Lawmakers say they worked for county, local business community
By Ed Waters Jr. News-Post Staff | Posted: Wednesday, April 30, 2014 2:00 am
The dreary weather Tuesday morning gave plenty of ammunition for members of the Frederick County Delegation to talk about the “rain tax,” among other issues.
The delegation met with members of the Frederick County Chamber of Commerce to look back on the 2014 session of the General Assembly and offer some thoughts about the upcoming elections.
“There’s our revenue coming down outside,” said Sen. David Brinkley, pointing out the windows of the Delaplaine Visual Arts Education Center, referring to the stormwater management fee.
Efforts had been made to exempt Frederick County, as well as Carroll and Harford counties, from the tax, which covers runoff of stormwater and whatever is on the land into waterways and eventually ending up in the Chesapeake Bay.
“It is always easy to come up with names for something you don’t like,” said Sen. Ron Young. “But the stormwater tax is designed to keep sediment from the Chesapeake Bay.”
Delegate Donald Elliott said money was taken out of funds for the bay to help balance the general fund budget and replaced with the sale of bonds for the bay fund.
The increased spending and indebtedness of the state will mean increased state property taxes, said Elliott, one of three legislators at the event who are not seeking re-election.
Brinkley emphasized the need for legislators to work together.
“I disagree with Obamacare, but I supported legislation for people who were trying to get health care and were unable to do so.” The state’s health care program has been riddled with problems. Brinkley said there is an ongoing investigation and cited incompetence as part of the problem.
“We spent a half billion dollars for 13,000 less people who have insurance than when we started. Is that an appropriate way to spend taxpayers’ dollars?” said Delegate Michael Hough.
A major topic of discussion was the proposed hotel-conference center for downtown Frederick.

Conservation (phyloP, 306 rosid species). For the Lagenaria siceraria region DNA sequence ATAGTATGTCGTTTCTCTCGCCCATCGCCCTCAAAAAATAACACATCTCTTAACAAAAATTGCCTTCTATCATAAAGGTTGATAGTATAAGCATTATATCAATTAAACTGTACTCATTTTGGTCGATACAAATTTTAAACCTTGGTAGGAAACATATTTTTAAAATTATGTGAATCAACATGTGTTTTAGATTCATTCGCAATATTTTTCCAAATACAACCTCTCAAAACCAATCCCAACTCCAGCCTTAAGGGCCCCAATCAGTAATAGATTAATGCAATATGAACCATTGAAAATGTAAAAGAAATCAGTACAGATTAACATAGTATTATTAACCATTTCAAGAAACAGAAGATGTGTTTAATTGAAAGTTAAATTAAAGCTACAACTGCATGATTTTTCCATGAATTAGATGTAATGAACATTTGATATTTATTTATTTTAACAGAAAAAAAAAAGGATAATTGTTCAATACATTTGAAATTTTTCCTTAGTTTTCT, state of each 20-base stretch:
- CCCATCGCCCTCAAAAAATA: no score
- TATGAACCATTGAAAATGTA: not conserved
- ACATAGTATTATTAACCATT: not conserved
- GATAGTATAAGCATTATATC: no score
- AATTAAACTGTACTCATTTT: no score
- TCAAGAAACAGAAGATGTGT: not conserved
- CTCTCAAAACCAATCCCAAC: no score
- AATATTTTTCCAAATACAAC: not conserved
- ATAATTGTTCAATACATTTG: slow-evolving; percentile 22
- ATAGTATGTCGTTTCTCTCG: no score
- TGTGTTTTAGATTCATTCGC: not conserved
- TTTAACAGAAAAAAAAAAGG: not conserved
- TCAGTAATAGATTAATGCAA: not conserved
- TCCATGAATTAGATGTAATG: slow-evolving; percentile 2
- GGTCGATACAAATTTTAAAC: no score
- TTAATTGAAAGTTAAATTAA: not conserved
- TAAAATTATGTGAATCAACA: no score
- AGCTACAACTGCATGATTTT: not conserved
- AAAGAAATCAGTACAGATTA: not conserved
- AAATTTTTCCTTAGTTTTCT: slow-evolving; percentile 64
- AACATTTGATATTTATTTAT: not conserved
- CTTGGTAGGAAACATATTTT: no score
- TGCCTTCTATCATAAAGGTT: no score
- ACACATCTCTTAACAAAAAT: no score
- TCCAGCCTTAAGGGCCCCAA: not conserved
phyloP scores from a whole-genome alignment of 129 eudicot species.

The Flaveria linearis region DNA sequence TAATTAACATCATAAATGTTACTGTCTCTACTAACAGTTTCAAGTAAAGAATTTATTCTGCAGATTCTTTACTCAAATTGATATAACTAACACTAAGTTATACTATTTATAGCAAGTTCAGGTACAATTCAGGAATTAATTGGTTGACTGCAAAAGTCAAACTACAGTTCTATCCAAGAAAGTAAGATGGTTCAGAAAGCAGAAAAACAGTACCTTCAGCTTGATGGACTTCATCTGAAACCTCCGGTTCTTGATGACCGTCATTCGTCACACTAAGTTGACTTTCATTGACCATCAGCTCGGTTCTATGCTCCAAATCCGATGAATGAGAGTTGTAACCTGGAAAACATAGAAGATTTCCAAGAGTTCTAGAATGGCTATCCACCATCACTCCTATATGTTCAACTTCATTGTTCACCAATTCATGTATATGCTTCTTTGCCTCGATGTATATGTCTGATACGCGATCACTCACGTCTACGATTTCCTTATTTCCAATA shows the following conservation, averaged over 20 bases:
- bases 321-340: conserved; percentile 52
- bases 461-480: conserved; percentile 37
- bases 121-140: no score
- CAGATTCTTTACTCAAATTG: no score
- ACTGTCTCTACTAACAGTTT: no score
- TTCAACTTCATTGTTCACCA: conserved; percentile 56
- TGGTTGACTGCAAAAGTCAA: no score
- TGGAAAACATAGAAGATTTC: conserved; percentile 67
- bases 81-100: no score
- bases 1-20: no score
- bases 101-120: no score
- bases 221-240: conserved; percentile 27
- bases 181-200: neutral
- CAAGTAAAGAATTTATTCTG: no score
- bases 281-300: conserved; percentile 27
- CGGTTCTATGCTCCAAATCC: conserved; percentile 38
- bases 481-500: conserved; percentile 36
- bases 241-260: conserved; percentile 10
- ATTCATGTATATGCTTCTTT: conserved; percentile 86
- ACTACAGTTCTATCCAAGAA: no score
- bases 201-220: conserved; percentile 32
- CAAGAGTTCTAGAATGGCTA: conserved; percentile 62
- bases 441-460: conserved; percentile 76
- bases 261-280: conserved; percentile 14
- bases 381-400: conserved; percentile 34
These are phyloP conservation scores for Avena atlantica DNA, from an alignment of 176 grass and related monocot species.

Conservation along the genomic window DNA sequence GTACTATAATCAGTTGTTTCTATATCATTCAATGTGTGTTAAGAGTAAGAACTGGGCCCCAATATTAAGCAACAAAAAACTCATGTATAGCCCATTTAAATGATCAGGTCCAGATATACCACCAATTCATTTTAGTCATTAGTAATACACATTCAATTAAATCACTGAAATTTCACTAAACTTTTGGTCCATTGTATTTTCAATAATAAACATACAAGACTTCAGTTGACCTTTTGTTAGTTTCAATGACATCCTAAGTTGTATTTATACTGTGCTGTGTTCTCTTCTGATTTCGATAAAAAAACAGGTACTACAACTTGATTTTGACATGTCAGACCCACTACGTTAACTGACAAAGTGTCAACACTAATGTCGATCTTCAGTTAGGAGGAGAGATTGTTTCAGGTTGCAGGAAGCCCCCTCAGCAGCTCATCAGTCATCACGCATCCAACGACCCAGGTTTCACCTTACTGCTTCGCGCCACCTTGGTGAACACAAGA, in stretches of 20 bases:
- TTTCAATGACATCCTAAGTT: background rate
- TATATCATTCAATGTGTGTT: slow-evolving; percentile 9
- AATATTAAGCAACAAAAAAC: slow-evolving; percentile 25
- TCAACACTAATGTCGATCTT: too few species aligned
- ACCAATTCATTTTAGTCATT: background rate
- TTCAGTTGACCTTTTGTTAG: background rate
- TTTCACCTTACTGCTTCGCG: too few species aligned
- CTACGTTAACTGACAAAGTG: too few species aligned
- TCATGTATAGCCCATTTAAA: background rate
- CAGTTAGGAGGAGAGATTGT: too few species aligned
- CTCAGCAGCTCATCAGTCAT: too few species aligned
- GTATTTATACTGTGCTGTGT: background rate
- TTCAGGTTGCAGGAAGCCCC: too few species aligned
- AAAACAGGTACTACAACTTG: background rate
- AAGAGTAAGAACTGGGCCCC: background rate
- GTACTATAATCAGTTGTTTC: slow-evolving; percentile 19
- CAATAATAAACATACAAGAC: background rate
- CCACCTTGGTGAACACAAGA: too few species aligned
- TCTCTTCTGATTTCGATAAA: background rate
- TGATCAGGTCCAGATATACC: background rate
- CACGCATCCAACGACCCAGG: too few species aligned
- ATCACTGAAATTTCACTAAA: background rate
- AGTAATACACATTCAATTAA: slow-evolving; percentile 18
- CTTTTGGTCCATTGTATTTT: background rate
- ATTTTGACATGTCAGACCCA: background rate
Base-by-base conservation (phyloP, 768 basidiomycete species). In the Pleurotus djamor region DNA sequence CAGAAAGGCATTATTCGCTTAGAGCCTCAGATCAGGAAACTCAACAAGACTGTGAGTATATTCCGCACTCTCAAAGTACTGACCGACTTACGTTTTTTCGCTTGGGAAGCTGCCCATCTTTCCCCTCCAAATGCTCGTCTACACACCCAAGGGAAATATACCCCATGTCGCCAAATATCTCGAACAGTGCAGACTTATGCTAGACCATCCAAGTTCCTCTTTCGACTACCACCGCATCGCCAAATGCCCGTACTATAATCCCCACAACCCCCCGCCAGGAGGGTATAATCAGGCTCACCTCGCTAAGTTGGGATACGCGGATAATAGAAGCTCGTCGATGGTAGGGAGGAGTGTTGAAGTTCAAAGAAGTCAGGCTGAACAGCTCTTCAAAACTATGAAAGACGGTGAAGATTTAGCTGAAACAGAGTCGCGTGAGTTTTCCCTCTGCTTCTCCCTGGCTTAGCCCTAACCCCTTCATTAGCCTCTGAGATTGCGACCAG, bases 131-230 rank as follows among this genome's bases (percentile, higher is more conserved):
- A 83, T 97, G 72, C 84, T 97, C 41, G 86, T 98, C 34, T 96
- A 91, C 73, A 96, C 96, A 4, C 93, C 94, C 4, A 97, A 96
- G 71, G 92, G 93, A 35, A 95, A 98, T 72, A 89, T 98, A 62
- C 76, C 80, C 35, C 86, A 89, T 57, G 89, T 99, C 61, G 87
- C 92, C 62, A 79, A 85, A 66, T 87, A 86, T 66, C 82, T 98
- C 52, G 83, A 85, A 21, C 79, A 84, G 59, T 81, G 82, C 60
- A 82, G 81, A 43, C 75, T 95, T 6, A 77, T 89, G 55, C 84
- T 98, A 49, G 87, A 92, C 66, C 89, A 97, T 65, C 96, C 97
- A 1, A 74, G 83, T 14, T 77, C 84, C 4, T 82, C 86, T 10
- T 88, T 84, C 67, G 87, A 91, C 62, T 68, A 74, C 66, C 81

Young said that at this point there are no specifics, and he would like specifics before pushing the issue further.
“We don’t know what the city is going to pay, where is the exact site, we need concrete information. We haven’t gotten to that point,” Young said.
Delegate Patrick Hogan, another lawmaker who isn’t running again, advised those on the committee for the proposed conference center to talk with the next governor and legislators before the budget process starts.
Delegate Galen Clagett, another lawmaker bowing out of the General Assembly, said he was disappointed that he was unable to get a decrease in the corporate tax. Other lawmakers agreed that Maryland needs to become more business-friendly. Higher taxes and regulations may push businesses from locating in the state with competition from surrounding states in lower costs.
Hough noted what he called “weird” bills passed this session.
“We had to make the Happy Meals unhappy bill, saying only water or skim milk could be in a children’s meal, let the parents decide what they want their children to drink. And while they did that, the state decriminalized marijuana everywhere, no restrictions in schools. And the bathroom bill.”
Hough said the latter would have an effect on businesses as they would have to allow a transgender person to use the restroom of their choice, or the business would have to put in another restroom for choice.
The passage of the minimum-wage increase will affect businesses and families, said Delegate Kelly Schulz. Young said the wage will be good for businesses, but Brinkley said it should be a federal issue. By making the wage increase the same for all states, it would remove another obstacle Maryland has to overcome when working to become business-friendly and competing with surrounding states with lower minimum wages.
Schulz pointed to innovations such as farm breweries that are drawing people from outside Maryland to see advances in the state and boost tourism.
When asked about priorities, Hough said the state must not only cut taxes, but also rampant spending. “It is difficult to say ‘No,’ but you have to do it,” Hough said of spending, even to projects that may benefit communities.
The lawmakers touted the partnership of business and education in the state. Young said he has pushed for a graduate-level center for technical education.
When asked about the change in Frederick County to a charter form of government, the lawmakers said they would work with the new system.
“What matters is who is elected,” Hogan said. “How well do they work with others, will they stand up for their principles but be willing to work on differences.”
Clagett said he had pushed for charter government since 1966, through failed attempts before the vote last year.
Interviewed after the event, Jeanette Ortiz, a consultant with Greenwill Consulting, the chamber’s lobbyists, said 30 percent of the Maryland General Assembly will be new in 2015 as some current lawmakers chose not to run and others may be voted out.
Theresa Alban, superintendent of Frederick County Public Schools, complimented the delegation on its support for education.